Unlike the old-fashioned quill stem, which had a certain slender elegance, these new-fangled threadless ones just seem so artless and clumsy they way they grip the steerer tube like a fist and are clamped on with four sturdy bolts. Yes, I understand that threadless are meant to be lighter and stiffer than the old quill variety and that they make swapping out handlebars a doddle, but seldom is anything done to lighten this heavy, clenched fist tone at the front of the bike.

You can get away with it with on a modern racing frame, especially a compact frame, which tends to have more muscular and aggressive lines, but on a fine-boned Italian road bike that was designed to evoke an age, it just looks out of place, an anachronism. Pegoretti didn’t overlook this detail on the Luigino, which after all he designed as a tribute to the great Italian frame-builders of the 50s and 60s. The lugged threadless stem render the bicycle complete. It is an all-too-rare fusion of art and function, combining the qualities of a modern stem with the artistry and elegance of a bygone age. I wish there was more of this kind of thing.

The Magic Step

One of the pleasantest things in the world is to set off on a bicycle ride. It doesn’t have to be anywhere special. An early morning turn along the seafront will do, or even just dropping down to the shops to pick up a carton of milk or a newspaper or to run an errand in town. There is a kind of jauntiness to it, a cavalier spontaneity that has appealed to me since I was a child and which I have never outgrown: the way you can just pick up your machine, push off and go, the globe all yours for the trotting.

I particularly love that moment of departure when you sling yourself aboard, press down on the pedals and the landscape begins to shift around you. Balance, poise and self-reliance come together in a miracle of forward motion. You’re away. Moving under your own steam, bound for wherever your fancy takes you, free, clear and beholden to no one. There is almost aerial sense of liberation to it. Every road feels open to you and ripe with possibility. Whatever else may be going on in your life, here you are as in charge and in command as any ship’s captain putting out to sea.

A bicycle pedal is to me a magic step, an open invitation to a nicer, cleaner, simpler world. I can never see a bicycle glide by without wishing in some small way that I was aboard it.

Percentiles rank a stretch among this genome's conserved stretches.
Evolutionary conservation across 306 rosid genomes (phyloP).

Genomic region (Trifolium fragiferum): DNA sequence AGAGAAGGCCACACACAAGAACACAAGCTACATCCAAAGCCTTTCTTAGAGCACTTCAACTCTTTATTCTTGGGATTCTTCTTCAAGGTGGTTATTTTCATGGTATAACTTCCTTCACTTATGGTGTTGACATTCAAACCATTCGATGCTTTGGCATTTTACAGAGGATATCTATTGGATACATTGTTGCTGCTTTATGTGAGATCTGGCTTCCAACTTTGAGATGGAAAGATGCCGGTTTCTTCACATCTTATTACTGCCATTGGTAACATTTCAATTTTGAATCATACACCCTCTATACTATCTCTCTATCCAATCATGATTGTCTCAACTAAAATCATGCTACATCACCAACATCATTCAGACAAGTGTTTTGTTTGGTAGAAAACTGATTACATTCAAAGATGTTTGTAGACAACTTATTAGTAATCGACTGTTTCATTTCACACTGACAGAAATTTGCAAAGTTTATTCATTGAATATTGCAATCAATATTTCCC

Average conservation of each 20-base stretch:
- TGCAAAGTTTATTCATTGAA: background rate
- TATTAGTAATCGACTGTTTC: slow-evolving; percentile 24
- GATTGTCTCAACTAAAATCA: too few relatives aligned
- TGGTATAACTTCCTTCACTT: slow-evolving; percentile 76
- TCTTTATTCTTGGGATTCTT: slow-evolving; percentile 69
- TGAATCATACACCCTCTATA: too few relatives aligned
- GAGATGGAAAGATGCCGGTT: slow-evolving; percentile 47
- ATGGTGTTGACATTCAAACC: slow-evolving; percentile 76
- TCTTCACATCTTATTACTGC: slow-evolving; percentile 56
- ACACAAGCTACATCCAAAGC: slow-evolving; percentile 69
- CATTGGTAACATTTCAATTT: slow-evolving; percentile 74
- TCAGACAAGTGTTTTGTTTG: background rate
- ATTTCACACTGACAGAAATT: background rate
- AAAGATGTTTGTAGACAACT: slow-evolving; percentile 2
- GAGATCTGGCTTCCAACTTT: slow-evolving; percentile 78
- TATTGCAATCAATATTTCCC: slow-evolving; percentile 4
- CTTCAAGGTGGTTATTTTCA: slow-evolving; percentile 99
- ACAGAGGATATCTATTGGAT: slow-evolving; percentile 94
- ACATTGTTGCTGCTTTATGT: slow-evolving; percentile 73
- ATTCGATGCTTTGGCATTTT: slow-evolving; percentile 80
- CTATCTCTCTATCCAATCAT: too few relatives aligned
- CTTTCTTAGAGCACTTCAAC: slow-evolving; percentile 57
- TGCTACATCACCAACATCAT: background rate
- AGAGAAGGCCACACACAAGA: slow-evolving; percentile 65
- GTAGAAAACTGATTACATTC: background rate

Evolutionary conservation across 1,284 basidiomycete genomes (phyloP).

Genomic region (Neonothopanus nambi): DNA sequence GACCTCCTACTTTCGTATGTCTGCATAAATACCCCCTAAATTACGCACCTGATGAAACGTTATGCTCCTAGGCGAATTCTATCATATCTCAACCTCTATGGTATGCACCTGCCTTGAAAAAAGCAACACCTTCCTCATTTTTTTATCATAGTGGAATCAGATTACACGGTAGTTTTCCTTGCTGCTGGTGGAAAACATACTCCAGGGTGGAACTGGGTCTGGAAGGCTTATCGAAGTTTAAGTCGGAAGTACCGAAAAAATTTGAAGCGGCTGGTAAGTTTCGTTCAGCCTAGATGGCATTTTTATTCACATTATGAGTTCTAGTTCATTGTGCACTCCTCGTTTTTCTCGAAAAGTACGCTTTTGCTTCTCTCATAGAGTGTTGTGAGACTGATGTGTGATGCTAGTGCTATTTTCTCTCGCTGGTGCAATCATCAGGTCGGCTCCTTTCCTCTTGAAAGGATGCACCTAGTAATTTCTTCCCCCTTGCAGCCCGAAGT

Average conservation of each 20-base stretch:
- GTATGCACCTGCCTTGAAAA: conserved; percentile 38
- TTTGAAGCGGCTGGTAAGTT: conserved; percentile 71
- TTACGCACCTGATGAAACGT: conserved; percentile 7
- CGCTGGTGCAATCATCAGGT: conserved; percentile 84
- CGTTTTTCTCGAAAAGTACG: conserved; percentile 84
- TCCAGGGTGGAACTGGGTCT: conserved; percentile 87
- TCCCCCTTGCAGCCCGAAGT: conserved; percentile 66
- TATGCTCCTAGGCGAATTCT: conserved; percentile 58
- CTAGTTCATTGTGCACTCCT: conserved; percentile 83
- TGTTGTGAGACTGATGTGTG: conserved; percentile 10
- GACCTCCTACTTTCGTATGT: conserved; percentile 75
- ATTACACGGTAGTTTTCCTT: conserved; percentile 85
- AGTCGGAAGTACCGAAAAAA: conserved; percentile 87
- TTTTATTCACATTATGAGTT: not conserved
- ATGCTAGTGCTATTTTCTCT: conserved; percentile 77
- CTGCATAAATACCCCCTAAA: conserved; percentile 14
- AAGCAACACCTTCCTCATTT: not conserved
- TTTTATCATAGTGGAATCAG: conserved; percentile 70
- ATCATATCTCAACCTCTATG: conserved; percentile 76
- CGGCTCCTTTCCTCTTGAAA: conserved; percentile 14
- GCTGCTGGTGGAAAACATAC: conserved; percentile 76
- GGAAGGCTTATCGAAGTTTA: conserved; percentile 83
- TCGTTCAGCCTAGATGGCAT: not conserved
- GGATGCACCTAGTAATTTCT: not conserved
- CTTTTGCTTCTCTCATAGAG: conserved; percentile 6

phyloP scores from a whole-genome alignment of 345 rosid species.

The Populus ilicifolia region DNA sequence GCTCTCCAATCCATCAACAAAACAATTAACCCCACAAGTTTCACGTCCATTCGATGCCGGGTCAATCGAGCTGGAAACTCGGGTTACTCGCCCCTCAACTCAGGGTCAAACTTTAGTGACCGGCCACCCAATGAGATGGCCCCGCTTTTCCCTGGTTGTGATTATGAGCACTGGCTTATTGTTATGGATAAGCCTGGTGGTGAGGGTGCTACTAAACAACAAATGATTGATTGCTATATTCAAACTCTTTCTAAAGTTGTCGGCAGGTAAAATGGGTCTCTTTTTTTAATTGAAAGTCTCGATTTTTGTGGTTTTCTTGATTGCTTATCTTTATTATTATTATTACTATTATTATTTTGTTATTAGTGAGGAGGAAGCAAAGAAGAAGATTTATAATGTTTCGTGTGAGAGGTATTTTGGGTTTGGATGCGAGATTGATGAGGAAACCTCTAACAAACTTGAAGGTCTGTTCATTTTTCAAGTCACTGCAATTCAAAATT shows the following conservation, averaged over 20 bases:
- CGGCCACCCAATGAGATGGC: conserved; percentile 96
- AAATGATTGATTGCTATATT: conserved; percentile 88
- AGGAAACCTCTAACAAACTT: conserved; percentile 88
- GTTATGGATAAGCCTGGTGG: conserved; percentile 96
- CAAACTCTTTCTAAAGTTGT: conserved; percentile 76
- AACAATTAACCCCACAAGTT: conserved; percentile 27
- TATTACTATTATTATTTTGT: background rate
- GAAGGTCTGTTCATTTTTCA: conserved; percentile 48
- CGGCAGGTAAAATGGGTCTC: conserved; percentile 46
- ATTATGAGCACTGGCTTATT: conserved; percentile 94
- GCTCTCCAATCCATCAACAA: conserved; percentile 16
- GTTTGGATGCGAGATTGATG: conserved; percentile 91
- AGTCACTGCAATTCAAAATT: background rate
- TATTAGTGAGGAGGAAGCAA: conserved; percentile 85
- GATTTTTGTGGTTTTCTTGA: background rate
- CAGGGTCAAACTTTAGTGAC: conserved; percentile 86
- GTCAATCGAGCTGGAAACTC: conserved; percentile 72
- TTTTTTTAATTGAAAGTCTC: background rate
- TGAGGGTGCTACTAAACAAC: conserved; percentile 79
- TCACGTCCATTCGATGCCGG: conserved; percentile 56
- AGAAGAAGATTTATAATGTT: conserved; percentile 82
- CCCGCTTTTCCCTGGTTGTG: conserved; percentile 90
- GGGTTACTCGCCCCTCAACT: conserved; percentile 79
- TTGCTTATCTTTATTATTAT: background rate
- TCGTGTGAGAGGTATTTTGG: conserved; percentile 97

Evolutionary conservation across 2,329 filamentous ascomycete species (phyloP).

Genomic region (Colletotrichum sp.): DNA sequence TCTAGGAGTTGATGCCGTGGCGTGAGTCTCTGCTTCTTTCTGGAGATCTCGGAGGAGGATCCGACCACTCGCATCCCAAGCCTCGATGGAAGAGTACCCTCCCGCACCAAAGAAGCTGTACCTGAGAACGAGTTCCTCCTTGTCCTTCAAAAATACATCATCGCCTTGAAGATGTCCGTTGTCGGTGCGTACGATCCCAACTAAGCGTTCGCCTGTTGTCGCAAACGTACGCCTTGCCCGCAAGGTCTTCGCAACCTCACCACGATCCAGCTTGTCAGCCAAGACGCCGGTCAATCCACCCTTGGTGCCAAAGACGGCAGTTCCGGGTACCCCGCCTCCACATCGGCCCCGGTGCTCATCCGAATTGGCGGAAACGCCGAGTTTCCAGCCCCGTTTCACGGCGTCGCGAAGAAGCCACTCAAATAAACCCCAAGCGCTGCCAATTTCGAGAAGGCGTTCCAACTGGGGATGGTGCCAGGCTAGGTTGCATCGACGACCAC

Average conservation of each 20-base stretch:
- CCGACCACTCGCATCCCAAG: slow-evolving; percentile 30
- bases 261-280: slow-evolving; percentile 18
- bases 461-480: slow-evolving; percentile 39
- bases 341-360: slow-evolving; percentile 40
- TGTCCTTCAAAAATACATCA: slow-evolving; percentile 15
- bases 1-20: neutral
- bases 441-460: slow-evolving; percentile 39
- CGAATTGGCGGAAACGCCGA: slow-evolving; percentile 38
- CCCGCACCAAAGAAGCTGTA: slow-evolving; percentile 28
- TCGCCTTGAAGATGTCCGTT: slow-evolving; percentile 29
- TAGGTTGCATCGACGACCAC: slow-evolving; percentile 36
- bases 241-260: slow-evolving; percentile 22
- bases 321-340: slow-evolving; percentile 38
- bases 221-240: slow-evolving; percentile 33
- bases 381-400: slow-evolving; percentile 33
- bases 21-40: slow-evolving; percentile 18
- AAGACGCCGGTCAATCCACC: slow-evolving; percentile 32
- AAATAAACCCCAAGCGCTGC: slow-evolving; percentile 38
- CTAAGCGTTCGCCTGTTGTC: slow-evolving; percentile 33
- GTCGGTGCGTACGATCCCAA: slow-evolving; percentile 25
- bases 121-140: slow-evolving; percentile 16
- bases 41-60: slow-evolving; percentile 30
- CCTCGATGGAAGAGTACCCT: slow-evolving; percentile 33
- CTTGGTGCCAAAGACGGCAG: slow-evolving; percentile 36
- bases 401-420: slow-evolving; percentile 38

Being Broad Minded on Tyres

As we all tend to do about ourselves, I like to think that I am a broad-minded chap. That may or may not be the case with the general run of things but when it comes to road bike tyres that’s God’s own truth; I am broad-minded. Not for me the super skinny racing tyres pumped to some astronomical rock-hard pressure. I like my road bike tyres broad – or relatively so, at any rate. I’ve got 28mm Panaracer Paselas on my lightweight road tourer and daringly (for me) skinny 25mm Continental GP Four Seasons on my Pegoretti – both of which I keep inflated to around 90-95psi.

I can never understand this fascination with ever-narrower tyres run at ever-more ludicrous pressures for riding on the roads – 23mm and 120psi-plus seems to be quite the norm amongst roadies of all ages and sizes and abilities according to the various treads on tyres and tyre pressures one reads in cycling forums these days. Some of these guys are apparently pretty big blokes too: sixteen, seventeen stone and riding lightweight rims and talking about investing in carbon-fibre seat-posts to dampen road buzz and continually trying out new makes and models of tyres to see if they can find one that wears better and suffers fewer punctures.

I just don’t get it. Easiest thing in the world would be to put on some wider tyres – 25s, or even 28s if they are feeling bold, throttle back a bit on the rocket pressure, and a lot of the road buzz and the puncture troubles will go away immediately. Wide tyres are simply more comfortable and more durable. Ah, yes, but of course comfort and durability aren’t what they are about. That’s for cyclo-tourists and old farts with beards and sandals and lifetime CTC memberships.

It’s performance they are after, or so they say, high performance, better cornering, less rolling resistance. Well, here too, they’d be better off going wide, as counter-intuitive as that might sound. Wider tyres roll faster and with less resistance than their narrower counterparts, while with tyre pressure the law of diminishing returns kicks in once you go above 100psi and anything above 110psi is counter-productive unless you are riding on a glassy smooth velodrome track. It’s true. Research by physicists, engineers, and the R&D departments of the various major tyre manufacturers show this to be so, improbable though it seems. It has to do with various and complex factors like contact area and material deformation within the tyres and the surface friction of the road itself. That hard fast lively sensation you like to imagine you feel when you’re riding on tyres pumped to 140psi is just you being thrown around by the lumps and bumps in the bitumen, sapping your forward momentum.